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What will the RBI do now? 
(Tue, 2 Jul Pre-Open) 
Indian rupee is on a bumpy ride. Recently it touched the 60 dollar mark. Sudden and massive depreciation in home currency can have a cascading impact on any economy. Rupee deprecation has an impact on both individuals as well as on corporates.

Rupee depreciation makes imports expensive. As a result, cost of imported items rises and this has an impact on the individuals in the country. On the other hand corporates that have dollar loans on their books are negatively impacted by rupee depreciation as their dollar liability increases. At the same time, corporates that are net importers stand to lose out.

However, depreciating rupee favors exporters. But with global economy slowing demand has moderated. As such, exporters have not really benefitted from the fall in the rupee. It should be noted that along with rupee most other emerging market currencies have also fallen. Thus, on a relative basis Indian exporters are not at an advantage when they are competing for exports with other countries.

Rupee depreciation fuels up inflation too. For instance, India imports majority of its fuel requirements. Depreciating rupee increases fuel costs. This stokes inflation. And rising inflation interferes with Reserve Bank of India's (RBI) monetary policy actions.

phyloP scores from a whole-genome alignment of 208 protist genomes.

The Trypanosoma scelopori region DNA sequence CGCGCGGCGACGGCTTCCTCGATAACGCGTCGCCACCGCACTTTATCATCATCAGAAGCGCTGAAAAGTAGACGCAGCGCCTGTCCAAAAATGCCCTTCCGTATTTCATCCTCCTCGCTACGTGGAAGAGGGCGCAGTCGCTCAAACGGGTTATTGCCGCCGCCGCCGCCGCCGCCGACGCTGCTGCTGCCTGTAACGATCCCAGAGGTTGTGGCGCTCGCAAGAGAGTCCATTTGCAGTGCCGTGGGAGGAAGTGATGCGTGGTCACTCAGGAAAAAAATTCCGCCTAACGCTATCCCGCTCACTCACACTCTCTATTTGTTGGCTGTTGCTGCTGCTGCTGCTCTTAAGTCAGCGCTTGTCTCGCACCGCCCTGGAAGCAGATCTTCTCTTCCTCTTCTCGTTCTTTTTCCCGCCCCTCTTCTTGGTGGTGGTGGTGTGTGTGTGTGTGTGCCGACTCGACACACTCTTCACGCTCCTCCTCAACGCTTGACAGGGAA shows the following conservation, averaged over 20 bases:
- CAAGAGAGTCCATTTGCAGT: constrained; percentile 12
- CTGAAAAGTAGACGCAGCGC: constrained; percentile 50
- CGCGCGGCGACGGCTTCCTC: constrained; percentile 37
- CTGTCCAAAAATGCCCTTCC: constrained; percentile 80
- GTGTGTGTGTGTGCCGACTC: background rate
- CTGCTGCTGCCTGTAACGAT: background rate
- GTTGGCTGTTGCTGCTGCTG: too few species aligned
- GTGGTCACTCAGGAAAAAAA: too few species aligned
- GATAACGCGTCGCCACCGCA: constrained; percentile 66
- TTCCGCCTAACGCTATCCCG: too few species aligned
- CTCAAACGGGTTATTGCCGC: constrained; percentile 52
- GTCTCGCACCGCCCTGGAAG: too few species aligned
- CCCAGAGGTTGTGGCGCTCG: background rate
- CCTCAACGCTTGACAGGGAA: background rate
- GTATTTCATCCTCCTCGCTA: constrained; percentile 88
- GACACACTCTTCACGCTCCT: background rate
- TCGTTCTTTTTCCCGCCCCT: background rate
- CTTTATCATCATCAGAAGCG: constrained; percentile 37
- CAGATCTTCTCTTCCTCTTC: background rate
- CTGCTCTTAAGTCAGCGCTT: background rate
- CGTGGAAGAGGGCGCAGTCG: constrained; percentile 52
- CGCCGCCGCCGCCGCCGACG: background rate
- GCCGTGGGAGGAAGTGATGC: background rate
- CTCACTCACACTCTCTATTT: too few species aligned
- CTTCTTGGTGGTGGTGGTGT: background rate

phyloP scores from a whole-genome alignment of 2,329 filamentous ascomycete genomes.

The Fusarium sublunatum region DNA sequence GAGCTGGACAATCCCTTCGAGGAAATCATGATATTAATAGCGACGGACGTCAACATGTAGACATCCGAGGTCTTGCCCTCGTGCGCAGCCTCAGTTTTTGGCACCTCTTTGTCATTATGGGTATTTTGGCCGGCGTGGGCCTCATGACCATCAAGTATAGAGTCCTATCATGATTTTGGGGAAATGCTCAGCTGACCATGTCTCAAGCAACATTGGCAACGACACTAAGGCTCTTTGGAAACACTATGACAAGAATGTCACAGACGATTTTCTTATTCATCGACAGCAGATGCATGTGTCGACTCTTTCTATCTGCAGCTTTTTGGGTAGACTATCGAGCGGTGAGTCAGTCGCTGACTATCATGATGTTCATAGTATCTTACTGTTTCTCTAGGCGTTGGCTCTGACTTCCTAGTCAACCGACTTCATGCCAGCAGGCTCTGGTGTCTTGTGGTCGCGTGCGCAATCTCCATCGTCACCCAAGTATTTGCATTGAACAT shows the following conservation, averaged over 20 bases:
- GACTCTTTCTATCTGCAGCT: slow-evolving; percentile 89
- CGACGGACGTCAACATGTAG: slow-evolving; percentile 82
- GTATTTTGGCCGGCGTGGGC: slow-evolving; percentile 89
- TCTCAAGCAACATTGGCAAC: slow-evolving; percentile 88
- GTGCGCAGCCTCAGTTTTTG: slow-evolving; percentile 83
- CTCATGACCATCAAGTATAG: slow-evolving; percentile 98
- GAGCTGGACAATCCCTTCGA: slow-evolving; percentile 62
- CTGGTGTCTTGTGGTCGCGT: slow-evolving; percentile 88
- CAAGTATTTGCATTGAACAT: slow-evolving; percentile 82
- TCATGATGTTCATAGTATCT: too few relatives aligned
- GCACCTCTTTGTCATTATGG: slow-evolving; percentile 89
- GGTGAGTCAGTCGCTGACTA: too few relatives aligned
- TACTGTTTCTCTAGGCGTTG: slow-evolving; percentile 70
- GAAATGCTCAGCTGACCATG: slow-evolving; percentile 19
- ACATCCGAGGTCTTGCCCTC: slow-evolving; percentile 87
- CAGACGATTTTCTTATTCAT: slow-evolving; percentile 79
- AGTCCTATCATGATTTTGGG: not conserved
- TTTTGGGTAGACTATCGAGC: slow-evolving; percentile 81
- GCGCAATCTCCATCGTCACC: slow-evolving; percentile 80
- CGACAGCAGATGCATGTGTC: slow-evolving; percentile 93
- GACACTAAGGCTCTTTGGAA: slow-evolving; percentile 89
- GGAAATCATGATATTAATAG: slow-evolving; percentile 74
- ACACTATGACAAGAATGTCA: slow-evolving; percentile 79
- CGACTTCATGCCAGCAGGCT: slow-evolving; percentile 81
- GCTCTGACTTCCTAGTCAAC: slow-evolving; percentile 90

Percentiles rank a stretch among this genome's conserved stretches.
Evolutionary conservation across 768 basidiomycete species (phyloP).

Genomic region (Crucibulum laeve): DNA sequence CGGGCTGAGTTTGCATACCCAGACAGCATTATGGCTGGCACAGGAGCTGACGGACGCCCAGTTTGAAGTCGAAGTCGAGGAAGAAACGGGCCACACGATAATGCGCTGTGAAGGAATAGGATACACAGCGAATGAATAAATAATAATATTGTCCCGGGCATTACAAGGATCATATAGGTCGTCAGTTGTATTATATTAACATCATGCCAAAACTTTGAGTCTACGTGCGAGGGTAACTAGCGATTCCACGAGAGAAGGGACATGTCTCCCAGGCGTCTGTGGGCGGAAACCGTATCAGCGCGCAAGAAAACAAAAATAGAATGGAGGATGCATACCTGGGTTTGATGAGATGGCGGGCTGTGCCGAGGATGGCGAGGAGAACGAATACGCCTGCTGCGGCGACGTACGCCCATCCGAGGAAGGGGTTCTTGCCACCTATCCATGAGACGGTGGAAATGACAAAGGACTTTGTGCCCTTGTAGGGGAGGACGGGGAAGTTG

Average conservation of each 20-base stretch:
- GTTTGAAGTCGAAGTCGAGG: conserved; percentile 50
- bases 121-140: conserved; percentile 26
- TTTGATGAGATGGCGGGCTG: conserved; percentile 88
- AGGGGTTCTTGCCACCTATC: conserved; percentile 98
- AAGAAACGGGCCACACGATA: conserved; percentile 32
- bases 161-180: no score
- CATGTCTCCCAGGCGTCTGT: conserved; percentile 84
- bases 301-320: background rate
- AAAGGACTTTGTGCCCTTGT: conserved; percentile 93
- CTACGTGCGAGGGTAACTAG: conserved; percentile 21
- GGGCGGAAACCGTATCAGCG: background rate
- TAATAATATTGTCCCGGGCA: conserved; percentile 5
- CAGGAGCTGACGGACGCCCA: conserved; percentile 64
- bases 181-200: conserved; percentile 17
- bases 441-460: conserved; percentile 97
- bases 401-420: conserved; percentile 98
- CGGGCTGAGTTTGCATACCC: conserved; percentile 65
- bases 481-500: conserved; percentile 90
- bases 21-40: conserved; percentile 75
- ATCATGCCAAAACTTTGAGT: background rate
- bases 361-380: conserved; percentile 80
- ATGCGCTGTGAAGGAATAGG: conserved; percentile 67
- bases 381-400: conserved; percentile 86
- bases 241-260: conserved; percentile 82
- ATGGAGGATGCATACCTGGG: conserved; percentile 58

Fall in rupee has an economic impact as well. With fuel prices being regulated in India if the rising cost of fuel is not passed on to the customers the subsidy burden on the government could increase. This worsens our fiscal deficit situation.

So, what can RBI do to arrest the fall in rupee?

The obvious answer would be to sell dollars. However, with India's dollar reserves shrinking this does not seem like a very good idea.

It may be noted that exchange rates between any two currencies is a game of demand supply. Thus, any measure that increases demand for rupee or supply for dollars should help. Sucking out liquidity from the system will reduce the supply for rupee. This can arrest rupee's fall. However, liquidity tightening in such an environment where corporate growth is suffering may not bode well.

It may also be noted that the current depreciation is accentuated by speculation. As such, RBI can take steps to arrest that. As highlighted by the author in an article in Live Mint, RBI can withdraw the facility to cancel and rebook forward contracts. This can help as it curtails unnecessary speculation in the currency market. Other measures include raising rates on NRI deposits. This can attract more dollar deposits into India.

While all these measures can help in the short term the long term solution is to improve economic growth. If growth improves foreign capital will chase India. This will not only boost the equity markets but also help rupee. Long term capital will bring more stability to both equity and currency markets.

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